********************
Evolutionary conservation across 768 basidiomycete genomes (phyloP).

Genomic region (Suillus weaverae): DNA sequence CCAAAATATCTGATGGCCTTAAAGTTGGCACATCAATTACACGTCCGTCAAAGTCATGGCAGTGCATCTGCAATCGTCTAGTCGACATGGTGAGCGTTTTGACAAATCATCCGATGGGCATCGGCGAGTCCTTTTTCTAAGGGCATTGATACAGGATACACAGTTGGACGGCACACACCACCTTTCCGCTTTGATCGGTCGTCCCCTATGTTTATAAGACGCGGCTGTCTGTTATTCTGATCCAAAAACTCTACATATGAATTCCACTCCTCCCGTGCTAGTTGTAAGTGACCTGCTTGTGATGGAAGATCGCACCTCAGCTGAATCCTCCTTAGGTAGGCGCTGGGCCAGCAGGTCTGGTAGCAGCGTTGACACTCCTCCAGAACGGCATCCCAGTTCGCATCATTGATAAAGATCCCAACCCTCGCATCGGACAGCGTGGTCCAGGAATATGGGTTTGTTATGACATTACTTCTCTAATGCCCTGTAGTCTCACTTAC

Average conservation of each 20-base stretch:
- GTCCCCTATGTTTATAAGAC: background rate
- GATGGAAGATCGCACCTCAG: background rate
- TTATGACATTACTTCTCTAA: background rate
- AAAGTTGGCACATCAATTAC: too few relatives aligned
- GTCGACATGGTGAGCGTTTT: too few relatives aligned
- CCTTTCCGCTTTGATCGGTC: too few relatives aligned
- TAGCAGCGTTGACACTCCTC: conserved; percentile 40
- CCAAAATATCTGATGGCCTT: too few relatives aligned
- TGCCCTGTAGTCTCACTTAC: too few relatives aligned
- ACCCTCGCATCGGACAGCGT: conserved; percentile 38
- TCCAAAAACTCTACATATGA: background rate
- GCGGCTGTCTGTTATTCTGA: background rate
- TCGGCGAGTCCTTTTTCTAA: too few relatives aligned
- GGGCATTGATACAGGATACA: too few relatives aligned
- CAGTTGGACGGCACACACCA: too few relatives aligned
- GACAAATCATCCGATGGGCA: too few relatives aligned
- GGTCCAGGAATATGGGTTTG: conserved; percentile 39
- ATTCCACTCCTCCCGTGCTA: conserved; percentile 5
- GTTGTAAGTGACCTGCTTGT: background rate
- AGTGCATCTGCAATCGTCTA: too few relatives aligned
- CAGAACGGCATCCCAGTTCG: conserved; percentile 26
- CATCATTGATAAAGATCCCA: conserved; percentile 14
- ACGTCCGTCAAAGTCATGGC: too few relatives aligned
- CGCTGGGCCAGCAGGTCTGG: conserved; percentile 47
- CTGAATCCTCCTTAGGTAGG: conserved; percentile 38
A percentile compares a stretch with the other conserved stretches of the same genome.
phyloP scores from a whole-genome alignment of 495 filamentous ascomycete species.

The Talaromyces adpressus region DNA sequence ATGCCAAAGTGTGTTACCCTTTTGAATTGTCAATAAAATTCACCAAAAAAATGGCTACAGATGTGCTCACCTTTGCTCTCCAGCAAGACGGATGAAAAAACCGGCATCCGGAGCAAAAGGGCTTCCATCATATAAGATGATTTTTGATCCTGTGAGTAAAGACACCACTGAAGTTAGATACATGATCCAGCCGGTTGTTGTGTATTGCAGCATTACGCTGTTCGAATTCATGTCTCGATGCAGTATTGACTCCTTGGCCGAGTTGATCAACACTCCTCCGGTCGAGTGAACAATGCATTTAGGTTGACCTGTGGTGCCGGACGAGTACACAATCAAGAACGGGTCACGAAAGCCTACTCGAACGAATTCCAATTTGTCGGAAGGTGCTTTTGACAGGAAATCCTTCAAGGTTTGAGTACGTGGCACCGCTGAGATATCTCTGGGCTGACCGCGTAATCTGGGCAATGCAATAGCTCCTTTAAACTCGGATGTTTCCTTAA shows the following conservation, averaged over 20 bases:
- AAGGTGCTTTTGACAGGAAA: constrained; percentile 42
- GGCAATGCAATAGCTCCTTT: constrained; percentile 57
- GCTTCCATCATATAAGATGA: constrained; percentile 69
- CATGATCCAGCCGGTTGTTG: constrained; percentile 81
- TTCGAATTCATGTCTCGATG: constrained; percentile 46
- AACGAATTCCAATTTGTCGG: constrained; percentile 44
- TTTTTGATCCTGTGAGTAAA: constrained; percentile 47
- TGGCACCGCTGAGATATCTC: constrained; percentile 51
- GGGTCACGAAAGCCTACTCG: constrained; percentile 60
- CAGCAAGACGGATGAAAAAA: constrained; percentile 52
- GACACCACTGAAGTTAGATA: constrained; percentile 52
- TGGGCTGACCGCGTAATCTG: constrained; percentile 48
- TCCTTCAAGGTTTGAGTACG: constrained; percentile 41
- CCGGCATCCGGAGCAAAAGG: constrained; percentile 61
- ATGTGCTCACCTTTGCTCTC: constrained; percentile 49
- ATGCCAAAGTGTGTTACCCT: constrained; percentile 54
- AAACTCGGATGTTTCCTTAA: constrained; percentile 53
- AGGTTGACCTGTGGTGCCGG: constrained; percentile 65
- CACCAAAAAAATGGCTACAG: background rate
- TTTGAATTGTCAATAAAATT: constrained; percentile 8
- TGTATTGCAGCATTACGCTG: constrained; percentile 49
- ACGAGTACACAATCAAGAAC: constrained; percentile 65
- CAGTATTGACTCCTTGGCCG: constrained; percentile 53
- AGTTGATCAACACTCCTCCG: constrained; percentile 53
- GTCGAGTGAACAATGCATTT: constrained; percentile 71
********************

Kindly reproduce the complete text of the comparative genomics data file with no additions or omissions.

Evolutionary conservation across 768 basidiomycete genomes (phyloP).

Genomic region (Suillus weaverae): DNA sequence CCAAAATATCTGATGGCCTTAAAGTTGGCACATCAATTACACGTCCGTCAAAGTCATGGCAGTGCATCTGCAATCGTCTAGTCGACATGGTGAGCGTTTTGACAAATCATCCGATGGGCATCGGCGAGTCCTTTTTCTAAGGGCATTGATACAGGATACACAGTTGGACGGCACACACCACCTTTCCGCTTTGATCGGTCGTCCCCTATGTTTATAAGACGCGGCTGTCTGTTATTCTGATCCAAAAACTCTACATATGAATTCCACTCCTCCCGTGCTAGTTGTAAGTGACCTGCTTGTGATGGAAGATCGCACCTCAGCTGAATCCTCCTTAGGTAGGCGCTGGGCCAGCAGGTCTGGTAGCAGCGTTGACACTCCTCCAGAACGGCATCCCAGTTCGCATCATTGATAAAGATCCCAACCCTCGCATCGGACAGCGTGGTCCAGGAATATGGGTTTGTTATGACATTACTTCTCTAATGCCCTGTAGTCTCACTTAC

Average conservation of each 20-base stretch:
- GTCCCCTATGTTTATAAGAC: background rate
- GATGGAAGATCGCACCTCAG: background rate
- TTATGACATTACTTCTCTAA: background rate
- AAAGTTGGCACATCAATTAC: too few relatives aligned
- GTCGACATGGTGAGCGTTTT: too few relatives aligned
- CCTTTCCGCTTTGATCGGTC: too few relatives aligned
- TAGCAGCGTTGACACTCCTC: conserved; percentile 40
- CCAAAATATCTGATGGCCTT: too few relatives aligned
- TGCCCTGTAGTCTCACTTAC: too few relatives aligned
- ACCCTCGCATCGGACAGCGT: conserved; percentile 38
- TCCAAAAACTCTACATATGA: background rate
- GCGGCTGTCTGTTATTCTGA: background rate
- TCGGCGAGTCCTTTTTCTAA: too few relatives aligned
- GGGCATTGATACAGGATACA: too few relatives aligned
- CAGTTGGACGGCACACACCA: too few relatives aligned
- GACAAATCATCCGATGGGCA: too few relatives aligned
- GGTCCAGGAATATGGGTTTG: conserved; percentile 39
- ATTCCACTCCTCCCGTGCTA: conserved; percentile 5
- GTTGTAAGTGACCTGCTTGT: background rate
- AGTGCATCTGCAATCGTCTA: too few relatives aligned
- CAGAACGGCATCCCAGTTCG: conserved; percentile 26
- CATCATTGATAAAGATCCCA: conserved; percentile 14
- ACGTCCGTCAAAGTCATGGC: too few relatives aligned
- CGCTGGGCCAGCAGGTCTGG: conserved; percentile 47
- CTGAATCCTCCTTAGGTAGG: conserved; percentile 38
A percentile compares a stretch with the other conserved stretches of the same genome.
phyloP scores from a whole-genome alignment of 495 filamentous ascomycete species.

The Talaromyces adpressus region DNA sequence ATGCCAAAGTGTGTTACCCTTTTGAATTGTCAATAAAATTCACCAAAAAAATGGCTACAGATGTGCTCACCTTTGCTCTCCAGCAAGACGGATGAAAAAACCGGCATCCGGAGCAAAAGGGCTTCCATCATATAAGATGATTTTTGATCCTGTGAGTAAAGACACCACTGAAGTTAGATACATGATCCAGCCGGTTGTTGTGTATTGCAGCATTACGCTGTTCGAATTCATGTCTCGATGCAGTATTGACTCCTTGGCCGAGTTGATCAACACTCCTCCGGTCGAGTGAACAATGCATTTAGGTTGACCTGTGGTGCCGGACGAGTACACAATCAAGAACGGGTCACGAAAGCCTACTCGAACGAATTCCAATTTGTCGGAAGGTGCTTTTGACAGGAAATCCTTCAAGGTTTGAGTACGTGGCACCGCTGAGATATCTCTGGGCTGACCGCGTAATCTGGGCAATGCAATAGCTCCTTTAAACTCGGATGTTTCCTTAA shows the following conservation, averaged over 20 bases:
- AAGGTGCTTTTGACAGGAAA: constrained; percentile 42
- GGCAATGCAATAGCTCCTTT: constrained; percentile 57
- GCTTCCATCATATAAGATGA: constrained; percentile 69
- CATGATCCAGCCGGTTGTTG: constrained; percentile 81
- TTCGAATTCATGTCTCGATG: constrained; percentile 46
- AACGAATTCCAATTTGTCGG: constrained; percentile 44
- TTTTTGATCCTGTGAGTAAA: constrained; percentile 47
- TGGCACCGCTGAGATATCTC: constrained; percentile 51
- GGGTCACGAAAGCCTACTCG: constrained; percentile 60
- CAGCAAGACGGATGAAAAAA: constrained; percentile 52
- GACACCACTGAAGTTAGATA: constrained; percentile 52
- TGGGCTGACCGCGTAATCTG: constrained; percentile 48
- TCCTTCAAGGTTTGAGTACG: constrained; percentile 41
- CCGGCATCCGGAGCAAAAGG: constrained; percentile 61
- ATGTGCTCACCTTTGCTCTC: constrained; percentile 49
- ATGCCAAAGTGTGTTACCCT: constrained; percentile 54
- AAACTCGGATGTTTCCTTAA: constrained; percentile 53
- AGGTTGACCTGTGGTGCCGG: constrained; percentile 65
- CACCAAAAAAATGGCTACAG: background rate
- TTTGAATTGTCAATAAAATT: constrained; percentile 8
- TGTATTGCAGCATTACGCTG: constrained; percentile 49
- ACGAGTACACAATCAAGAAC: constrained; percentile 65
- CAGTATTGACTCCTTGGCCG: constrained; percentile 53
- AGTTGATCAACACTCCTCCG: constrained; percentile 53
- GTCGAGTGAACAATGCATTT: constrained; percentile 71